Babies need milk, diapers, toys, immunity injections, baby medicine, etc… 9. From this let’s deduce that babies cost money. If babies cost money, I theorized that having more babies would cost more money. And from this data, I see that a person who spent a lot of money on children, but I didn’t earn a lot of money, would soon be broke and unable to provide for both himself and his children. Another word for broke situation is poverty. 10. I believe that a person can avoid being poor by making less babies. So, I thought that steps should be taken to inform people about this very little known fact.
I also thought that the government should make contraceptives accessible so that people who don’t earn a lot can properly manage the little resources that they have. That’s why I supported the RH Bill. But now I know that I was wrong. I believe that the issue of the RH Bill is not a religious issue. “The RH Bill is wrong because it assumes that the Philippines is overpopulated. ” -I agree. I, myself, have observed that the Philippines is not overpopulated. In fact, if you use your common sense and think about it, you will realize a few things: 1. We are not overpopulated!
Look at the mountains, the jungles, the caves and the ocean floor. There are no people there! 2. If we were really overpopulated, we would have trouble traveling. But if you go to EDSA, there’s no traffic. When you ride the MRT, it’s not packed with people. 3. Students in public schools are well educated because the teacher to student ratio is very low. In fact, because of our low population the government can basically guarantee that all public school students are provided books, notebooks and other school supplies. “The RH Bill is wrong because it assumes that contraceptives are good for mankind and women. 1. I agree, the RH Bill/Law is not good for women because it might draw a woman away from her one, true, universal purpose – the uninterrupted production of healthy babies 2. Furthermore, the role of women in society and the universe is to make babies. That’s why God made women. That’s their sole purpose in life. They’re not good for anything else. Ever wonder why there are no women in the clergy? Because they’re not good enough. 3. Contraceptives would allow women to enjoy the benefits of physical intimacy while maintaining a successful and productive career, if she so chooses.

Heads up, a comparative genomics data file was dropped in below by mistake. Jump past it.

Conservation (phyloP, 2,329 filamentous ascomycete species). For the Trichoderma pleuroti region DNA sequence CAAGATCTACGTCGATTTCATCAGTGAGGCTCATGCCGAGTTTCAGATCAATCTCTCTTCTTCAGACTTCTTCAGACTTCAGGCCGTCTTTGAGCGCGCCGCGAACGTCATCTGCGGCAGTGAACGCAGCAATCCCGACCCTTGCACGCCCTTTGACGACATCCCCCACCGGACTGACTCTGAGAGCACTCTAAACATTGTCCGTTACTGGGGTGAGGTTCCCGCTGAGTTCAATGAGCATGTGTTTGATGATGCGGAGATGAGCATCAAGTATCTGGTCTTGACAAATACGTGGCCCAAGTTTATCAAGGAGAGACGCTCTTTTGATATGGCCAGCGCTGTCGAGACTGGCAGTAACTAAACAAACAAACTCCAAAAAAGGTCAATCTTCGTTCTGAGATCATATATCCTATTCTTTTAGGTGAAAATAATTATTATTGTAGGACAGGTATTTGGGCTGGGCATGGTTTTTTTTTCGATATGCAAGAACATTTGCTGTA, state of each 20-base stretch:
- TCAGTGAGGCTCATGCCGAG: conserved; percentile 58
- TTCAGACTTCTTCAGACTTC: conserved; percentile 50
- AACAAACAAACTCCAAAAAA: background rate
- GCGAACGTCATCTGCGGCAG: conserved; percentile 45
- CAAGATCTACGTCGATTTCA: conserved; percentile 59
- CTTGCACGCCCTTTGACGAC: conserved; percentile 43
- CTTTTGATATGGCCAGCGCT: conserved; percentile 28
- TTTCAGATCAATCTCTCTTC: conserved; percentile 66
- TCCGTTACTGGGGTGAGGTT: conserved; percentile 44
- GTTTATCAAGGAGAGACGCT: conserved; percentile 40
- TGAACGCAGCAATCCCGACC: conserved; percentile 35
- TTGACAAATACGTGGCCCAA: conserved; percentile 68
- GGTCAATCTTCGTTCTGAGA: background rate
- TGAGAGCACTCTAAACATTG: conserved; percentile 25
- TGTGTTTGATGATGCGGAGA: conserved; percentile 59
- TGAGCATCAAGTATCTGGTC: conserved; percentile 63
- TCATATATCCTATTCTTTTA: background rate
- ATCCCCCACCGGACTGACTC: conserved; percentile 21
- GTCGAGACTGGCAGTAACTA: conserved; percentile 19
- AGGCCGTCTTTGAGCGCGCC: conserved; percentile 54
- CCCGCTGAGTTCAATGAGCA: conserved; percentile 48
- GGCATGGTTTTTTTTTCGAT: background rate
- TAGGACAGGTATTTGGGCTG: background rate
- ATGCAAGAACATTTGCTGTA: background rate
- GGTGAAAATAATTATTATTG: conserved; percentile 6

That is so wrong. Only men should be able to enjoy that privilege. 4. Women should get pregnant every single time they have sex and only immoral women enjoy sex without the possibility of conception. In fact, a better alternative would be for women, in general, to follow the example made by Mother Mary – to learn how to conceive without having sex. “The RH Bill/Law will put Filipinos at risk of extinction! ” 1. Population decline is just bad for nations. Just look at the countries which have a declining population – Italy, Japan and Singapore. They’re in such a bad shape.